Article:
J is for Jerking Around (Or Not)
    There will come a point when you find yourself mad at your ex and you just wish you could get back at them some way, or make them understand a tenth of how miserable you are through all of this. There is no point in following through on any of these instincts, because real people never respond in the same way that the simulacra you’ve created do. It’s a dead end. Trust me.

    K is for Knowing Better
    Then come the moments where you do something, or say something, that you wish you hadn’t, whether that’s simply saying to your ex “I miss you” or winding up spending the night to a morning after just as unforgiving as before. You can’t win in these situations. It’s better to simply forgive yourself and move on.

    L is for Lies We Tell Ourselves (or Love)
    In our heads is a version of events that we have constructed. We tell ourselves what we think the reasons are, or should be, that things ultimately didn’t work. Or we cast ourselves as the hero, or the victim, of a particular scenario. Being in love is about constructing a mythology about yourself and someone else. Most of the time we aren’t even aware that we’re actually lying to ourselves until we actually start comparing notes in a shouting match via e-mail. But if it’s any consolation, the other party has most likely constructed a similarly artificial version of events.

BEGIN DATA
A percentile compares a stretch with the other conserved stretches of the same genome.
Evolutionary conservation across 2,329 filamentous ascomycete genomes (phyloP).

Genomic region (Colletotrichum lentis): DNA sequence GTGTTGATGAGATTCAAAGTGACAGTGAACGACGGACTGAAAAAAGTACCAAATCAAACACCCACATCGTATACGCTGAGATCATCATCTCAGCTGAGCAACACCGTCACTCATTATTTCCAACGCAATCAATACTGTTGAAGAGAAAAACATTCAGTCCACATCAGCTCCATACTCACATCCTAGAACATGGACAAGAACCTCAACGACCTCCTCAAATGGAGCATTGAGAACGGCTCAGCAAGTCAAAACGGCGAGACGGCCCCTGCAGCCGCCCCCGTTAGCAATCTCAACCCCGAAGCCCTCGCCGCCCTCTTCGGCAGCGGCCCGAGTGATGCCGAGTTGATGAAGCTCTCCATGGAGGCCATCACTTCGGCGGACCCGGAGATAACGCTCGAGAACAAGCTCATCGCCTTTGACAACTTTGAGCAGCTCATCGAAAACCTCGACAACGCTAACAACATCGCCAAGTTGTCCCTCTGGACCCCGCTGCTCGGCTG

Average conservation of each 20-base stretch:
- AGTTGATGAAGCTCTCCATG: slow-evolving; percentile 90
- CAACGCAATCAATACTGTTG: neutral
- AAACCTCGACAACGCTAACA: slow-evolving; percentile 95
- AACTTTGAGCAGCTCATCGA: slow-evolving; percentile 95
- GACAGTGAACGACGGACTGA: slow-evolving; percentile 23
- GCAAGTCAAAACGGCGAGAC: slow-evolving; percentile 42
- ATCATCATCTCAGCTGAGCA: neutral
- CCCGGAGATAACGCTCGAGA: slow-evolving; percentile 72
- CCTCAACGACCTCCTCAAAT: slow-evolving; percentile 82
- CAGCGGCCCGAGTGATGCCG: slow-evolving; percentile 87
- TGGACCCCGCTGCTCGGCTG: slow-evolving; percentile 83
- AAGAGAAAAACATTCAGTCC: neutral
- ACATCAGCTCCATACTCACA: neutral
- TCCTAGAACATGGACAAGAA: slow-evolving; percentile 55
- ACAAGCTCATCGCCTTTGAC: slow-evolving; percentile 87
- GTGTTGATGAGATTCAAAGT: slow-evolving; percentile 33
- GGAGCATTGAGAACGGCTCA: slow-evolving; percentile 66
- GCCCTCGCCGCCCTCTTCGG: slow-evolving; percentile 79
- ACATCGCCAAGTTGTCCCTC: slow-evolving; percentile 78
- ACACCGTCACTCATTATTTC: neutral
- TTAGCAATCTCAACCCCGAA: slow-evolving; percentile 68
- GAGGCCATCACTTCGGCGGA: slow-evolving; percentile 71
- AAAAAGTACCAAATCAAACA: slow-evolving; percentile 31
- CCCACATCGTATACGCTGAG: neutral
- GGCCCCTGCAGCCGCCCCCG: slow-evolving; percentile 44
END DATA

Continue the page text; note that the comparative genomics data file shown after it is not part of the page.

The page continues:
M is for Missing Them
    There is no way around this.

    N is for Normalizing
    Sooner or later, you and your ex will go out to dinner or coffee. Your ex wants to see how you’re doing and, as with anyone who is suffering, really they want to see if the patient is better. This is fine if you are doing better, but it’s lousy if you are not. The ex will most likely want to normalize the experience of being with you into a non-relationship relationship. Which is great if you’re doing better, but lousy if you are not.

    O is for Other Universe
    The one question you’ll never quite work your head around is “Why can’t they feel the same way I do?” The irony is that your ex is probably asking the same question.

    P is for Porn
    If you’re male, one thing you’ll notice as the weeks and months unfold is that your interest in Victoria’s Secret actually increases quite a lot after a breakup. Funny, that.

    Q is for Questions unanswered, and better left unsaid
    The longer you’re apart, the more you find yourself assailed by unsettling questions about your relationship. Was it really as good as you said? What if you were actually being used? What went wrong? Why did x happen? Why didn’t y happen? What would have happened had I done z? The only thing more agonizing than these questions is the knowledge that asking any of them would only do more harm to yourself (see L is for Lies we tell ourselves) and to your ex.

    R is for Rebound
    The next major tragedy that lies ahead is that whatever relationship in which you find yourself in the immediate future probably won’t last very long. So enjoy the nookie while you can.

    S is for Single, and hating it!